The research referred to here has illustrated again and again that infant communication should not be regarded as more primitive and only a simple shadow of adult conversation because infants lack verbal language. Infants can express their wishes, needs and intentions in much the same way as we find among youngsters and even adults (Murray and Trevarthen, 1985; Bråten, 1998; Kugiumutzakis, 1998). In the words of Trevarthen and Aitken (2001, p. 6), summing up the research on infant intersubjectivity and communication: “Importantly, the behaviors selected to define the infant’s intersubjectivity–the ways the infant look, express their feelings in face and voice, how they gesture and move in rhythmic cycles to accept or reject contact–were homologous with behaviors that are essential to the elaborate intersubjectivity of all collaborative intentional activity in adult society, including live conversational language.”

Infants Are Response-Able

The late Norwegian professor of psycholinguistics, Rommetveit (1998), said in response to the rationalistic and positivistic view of children’s participation and moral development: “The infant is …response-able, i.e., able to respond, but not (morally) responsible for its contributions to the interaction.” (p. 364; italics and underline in original). The spontaneous, not reflectively monitored, transcendence of the infant’s immature self into the feelings and intentions–and narratives–of the adult caretaker, is a pre-requisite not only for entrance into a community of meaning, but also for the development of moral agency.

Returning to the picture (Figure 1) of the display: One of the students of Colwyn Trevarthen, Bradley (2009), questioned the validity of information taken only from mothers or other adults with their infants, and went on to demonstrate the rich adaptations for communication, exploration of relationships and artful invention among infant peers from before 6 months of age. They (the infants) said: we are born “sociable,” not just for mothering. Infants communicate, they are interested in what’s going on in others, they have an impact on every sensitive human being, they are able to contribute and to respond. The company of an infant will be charged with intersubjectively created meaning. And if grownups take the task of putting into words what this interaction with the infant has done to them, the meaning can emerge and create a new potential for action and intention. This type of narrative can have an immense potential, as Trevarthen and Delafield-Butt (2013, p. 190) states: “In a narrative, separate psychological events or actions become one evolving experience, a product of an integrative action of the brain and body joining separate moments of conscious commitment and emotional evaluation in sequence to make a single and new project. That is the job of a narrative.”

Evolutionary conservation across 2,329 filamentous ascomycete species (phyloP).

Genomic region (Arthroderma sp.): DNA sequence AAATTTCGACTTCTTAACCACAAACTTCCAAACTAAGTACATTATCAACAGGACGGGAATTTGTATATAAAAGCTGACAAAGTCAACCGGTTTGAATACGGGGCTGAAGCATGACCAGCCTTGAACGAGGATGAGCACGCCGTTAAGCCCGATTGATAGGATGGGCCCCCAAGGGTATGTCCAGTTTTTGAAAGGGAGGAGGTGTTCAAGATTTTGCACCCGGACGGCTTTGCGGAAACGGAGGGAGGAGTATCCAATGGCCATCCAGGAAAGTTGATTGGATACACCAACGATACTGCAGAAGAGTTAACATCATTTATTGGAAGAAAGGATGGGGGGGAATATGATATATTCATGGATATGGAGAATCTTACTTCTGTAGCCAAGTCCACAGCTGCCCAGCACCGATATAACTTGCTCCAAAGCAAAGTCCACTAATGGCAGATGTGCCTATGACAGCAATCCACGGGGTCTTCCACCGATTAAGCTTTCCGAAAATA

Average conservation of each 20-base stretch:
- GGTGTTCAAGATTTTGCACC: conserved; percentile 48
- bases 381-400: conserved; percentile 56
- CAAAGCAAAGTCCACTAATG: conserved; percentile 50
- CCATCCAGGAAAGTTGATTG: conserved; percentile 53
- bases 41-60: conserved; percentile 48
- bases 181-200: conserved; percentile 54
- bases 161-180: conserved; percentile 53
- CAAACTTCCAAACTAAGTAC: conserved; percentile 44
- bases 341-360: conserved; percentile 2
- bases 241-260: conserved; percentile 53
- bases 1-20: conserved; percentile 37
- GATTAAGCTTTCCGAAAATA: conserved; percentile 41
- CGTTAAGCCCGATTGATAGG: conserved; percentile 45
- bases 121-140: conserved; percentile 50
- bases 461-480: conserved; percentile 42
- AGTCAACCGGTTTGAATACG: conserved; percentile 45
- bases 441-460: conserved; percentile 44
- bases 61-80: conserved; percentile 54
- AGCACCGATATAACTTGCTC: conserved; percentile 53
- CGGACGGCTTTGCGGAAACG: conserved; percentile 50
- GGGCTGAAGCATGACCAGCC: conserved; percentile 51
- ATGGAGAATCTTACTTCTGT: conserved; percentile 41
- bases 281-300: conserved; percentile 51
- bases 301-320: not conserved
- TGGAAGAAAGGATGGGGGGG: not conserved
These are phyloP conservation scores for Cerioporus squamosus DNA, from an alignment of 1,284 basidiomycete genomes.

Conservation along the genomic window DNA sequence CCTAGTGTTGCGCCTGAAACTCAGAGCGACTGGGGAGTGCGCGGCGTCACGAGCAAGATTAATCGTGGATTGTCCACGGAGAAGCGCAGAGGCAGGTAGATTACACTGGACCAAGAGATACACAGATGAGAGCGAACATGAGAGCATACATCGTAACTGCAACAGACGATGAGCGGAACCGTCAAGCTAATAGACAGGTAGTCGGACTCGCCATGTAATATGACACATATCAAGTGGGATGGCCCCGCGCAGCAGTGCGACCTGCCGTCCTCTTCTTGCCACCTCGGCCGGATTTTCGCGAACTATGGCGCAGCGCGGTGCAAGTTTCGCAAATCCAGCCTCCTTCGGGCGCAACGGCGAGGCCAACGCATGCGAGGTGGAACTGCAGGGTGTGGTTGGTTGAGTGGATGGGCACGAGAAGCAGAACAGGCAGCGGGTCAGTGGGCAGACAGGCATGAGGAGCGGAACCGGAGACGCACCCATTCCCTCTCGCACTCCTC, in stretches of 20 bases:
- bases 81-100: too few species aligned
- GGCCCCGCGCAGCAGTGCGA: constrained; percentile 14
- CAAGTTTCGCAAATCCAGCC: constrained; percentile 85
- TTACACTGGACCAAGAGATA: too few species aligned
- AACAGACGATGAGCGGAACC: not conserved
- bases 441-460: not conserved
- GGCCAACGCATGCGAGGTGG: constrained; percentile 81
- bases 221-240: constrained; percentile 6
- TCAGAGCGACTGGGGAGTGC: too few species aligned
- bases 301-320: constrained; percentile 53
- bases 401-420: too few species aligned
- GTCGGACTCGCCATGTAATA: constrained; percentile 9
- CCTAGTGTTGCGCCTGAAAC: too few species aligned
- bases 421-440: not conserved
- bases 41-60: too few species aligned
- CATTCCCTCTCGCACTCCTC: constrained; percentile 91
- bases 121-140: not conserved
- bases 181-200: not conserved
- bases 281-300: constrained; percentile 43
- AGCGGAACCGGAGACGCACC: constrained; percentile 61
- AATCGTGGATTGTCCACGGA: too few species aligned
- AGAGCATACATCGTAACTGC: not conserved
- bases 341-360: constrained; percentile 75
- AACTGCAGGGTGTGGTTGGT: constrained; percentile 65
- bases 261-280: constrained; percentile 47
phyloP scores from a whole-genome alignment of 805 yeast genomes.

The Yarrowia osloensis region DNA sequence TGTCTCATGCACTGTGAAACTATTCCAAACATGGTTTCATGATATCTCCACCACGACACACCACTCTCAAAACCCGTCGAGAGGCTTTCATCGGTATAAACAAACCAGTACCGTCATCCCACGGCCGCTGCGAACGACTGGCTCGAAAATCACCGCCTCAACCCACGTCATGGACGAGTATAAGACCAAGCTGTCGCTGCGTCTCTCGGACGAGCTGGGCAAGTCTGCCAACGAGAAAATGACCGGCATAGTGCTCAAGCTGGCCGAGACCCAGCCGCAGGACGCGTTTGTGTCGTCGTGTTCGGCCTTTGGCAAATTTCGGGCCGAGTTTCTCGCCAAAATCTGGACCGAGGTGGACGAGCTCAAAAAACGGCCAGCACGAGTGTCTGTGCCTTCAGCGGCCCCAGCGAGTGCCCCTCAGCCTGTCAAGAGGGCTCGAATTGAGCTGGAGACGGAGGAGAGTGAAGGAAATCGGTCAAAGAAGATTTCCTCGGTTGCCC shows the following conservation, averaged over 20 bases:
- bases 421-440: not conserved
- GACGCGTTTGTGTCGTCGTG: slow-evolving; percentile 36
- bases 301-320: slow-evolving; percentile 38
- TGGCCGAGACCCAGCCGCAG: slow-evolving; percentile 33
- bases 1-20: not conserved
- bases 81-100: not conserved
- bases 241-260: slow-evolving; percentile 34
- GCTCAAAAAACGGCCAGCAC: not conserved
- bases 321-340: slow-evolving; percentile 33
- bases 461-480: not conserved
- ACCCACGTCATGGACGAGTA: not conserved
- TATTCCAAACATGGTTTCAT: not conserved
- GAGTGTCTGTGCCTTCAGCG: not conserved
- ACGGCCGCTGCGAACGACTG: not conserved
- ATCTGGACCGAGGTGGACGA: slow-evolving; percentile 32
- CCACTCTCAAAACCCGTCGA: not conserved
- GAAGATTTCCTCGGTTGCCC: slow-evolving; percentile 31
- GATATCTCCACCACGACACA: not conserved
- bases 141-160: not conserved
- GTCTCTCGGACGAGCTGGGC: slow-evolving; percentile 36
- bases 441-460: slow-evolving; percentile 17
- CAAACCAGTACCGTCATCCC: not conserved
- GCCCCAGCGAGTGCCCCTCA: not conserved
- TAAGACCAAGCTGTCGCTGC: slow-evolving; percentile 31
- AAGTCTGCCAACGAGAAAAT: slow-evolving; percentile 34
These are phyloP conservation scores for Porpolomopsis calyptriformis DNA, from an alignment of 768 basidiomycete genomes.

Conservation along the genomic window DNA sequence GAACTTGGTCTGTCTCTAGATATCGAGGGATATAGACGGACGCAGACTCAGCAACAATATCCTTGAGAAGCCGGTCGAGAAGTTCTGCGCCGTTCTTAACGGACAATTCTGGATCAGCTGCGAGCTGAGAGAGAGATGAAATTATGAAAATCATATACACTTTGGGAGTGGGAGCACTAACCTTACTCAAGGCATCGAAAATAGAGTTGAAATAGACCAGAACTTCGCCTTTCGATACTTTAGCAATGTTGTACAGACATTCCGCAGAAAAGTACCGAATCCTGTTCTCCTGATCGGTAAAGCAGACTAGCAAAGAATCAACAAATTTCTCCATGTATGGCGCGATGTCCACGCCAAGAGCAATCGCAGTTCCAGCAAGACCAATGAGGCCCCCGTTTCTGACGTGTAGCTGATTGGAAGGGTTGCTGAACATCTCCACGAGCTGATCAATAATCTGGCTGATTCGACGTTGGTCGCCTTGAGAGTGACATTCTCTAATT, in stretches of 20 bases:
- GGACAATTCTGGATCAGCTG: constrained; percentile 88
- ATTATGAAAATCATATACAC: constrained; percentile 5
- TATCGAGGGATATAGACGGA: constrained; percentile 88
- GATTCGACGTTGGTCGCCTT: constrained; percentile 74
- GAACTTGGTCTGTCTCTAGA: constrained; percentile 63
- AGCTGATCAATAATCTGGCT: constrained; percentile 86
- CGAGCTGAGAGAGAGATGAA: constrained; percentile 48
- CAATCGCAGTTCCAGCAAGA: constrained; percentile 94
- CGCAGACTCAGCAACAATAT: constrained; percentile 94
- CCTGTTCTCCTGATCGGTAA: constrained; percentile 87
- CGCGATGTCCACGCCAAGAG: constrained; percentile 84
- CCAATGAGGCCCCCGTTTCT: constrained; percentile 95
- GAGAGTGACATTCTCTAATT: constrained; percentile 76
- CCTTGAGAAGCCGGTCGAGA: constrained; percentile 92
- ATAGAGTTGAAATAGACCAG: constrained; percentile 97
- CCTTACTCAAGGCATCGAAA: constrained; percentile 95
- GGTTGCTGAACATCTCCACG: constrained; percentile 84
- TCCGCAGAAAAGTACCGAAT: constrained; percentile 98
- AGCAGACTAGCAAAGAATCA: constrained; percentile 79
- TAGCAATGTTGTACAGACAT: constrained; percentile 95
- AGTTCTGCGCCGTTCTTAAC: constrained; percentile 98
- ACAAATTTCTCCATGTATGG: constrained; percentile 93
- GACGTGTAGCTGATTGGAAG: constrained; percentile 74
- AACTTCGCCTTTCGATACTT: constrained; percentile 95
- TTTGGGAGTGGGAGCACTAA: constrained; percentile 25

Intersubjectively Created Narratives

As Trevarthen and Delafield-Butt declare in the quote above: narratives are how we make our self-conscious agency meaningful to others, and this goes also for infants. The narrative influenced by the picture of the three young citizens, is an example of intersubjective communication. The narrative is a co-created story containing ingredients from the infant’s narratives as well. Delafield-Butt and Trevarthen (2015) states: “Narratives do not have to be linguistic. Understanding the pre-verbal origins of narrative is fundamental for understanding human cognition and culture” (p. 9). They also site Bruner (1990, p. 77): “Narrative structure is even inherent in the praxis of social interaction before it achieves linguistic expression.” The three children in the picture should absolutely be regarded as storytellers in the first degree. Their story ingrains my (first author) story.

Mental life, from cradle to grave, is an ongoing process of narration (Bruner, 1990). Our whole life is a continuous story-telling. We contribute heavily to our own life-story, except at the beginning and at the end. At the start and closure of life we are in the narrative mercy of someone else. There is a narrative already in place before we can start to develop our own, and this (pre-) narrative will influence significantly on our own agency and ability to continue the production of our story (MacIntyre, 1981; Ricoeur, 1992). When we enter the world, we are thrown (to use a term from Heidegger) into a world (or a narrative) where a community of persons already have started to tell the narrative of our life. Life narratives are produced in story-telling contexts. The story-telling context can produce a narrative that gives room for the infant’s own agency, or it can restrict the young child’s own influence. In the research project (described below), we will analyze the story-telling context of parents and professionals in conversation about the (coming) child, and try to find the child’s agency in the narratives produced there.

Another primary contributor to the famous book edited by Margaret Bullowa, was Bateson (1979). Her delicate observations and understandings of one mother-infant proto-conversation, illustrated that both mother and infant “were acting to sustain [the conversation] or to restore it when it faltered.” (p. 65). This mutual effort and responsibility to create and maintain the communication, reveals what Trevarthen and Delafield-Butt (2013) names “a fundamental motive force for intersubjective connection, for sharing what is in mind, and for making sense of existence in a human-made world.” (p. 191; italics in original).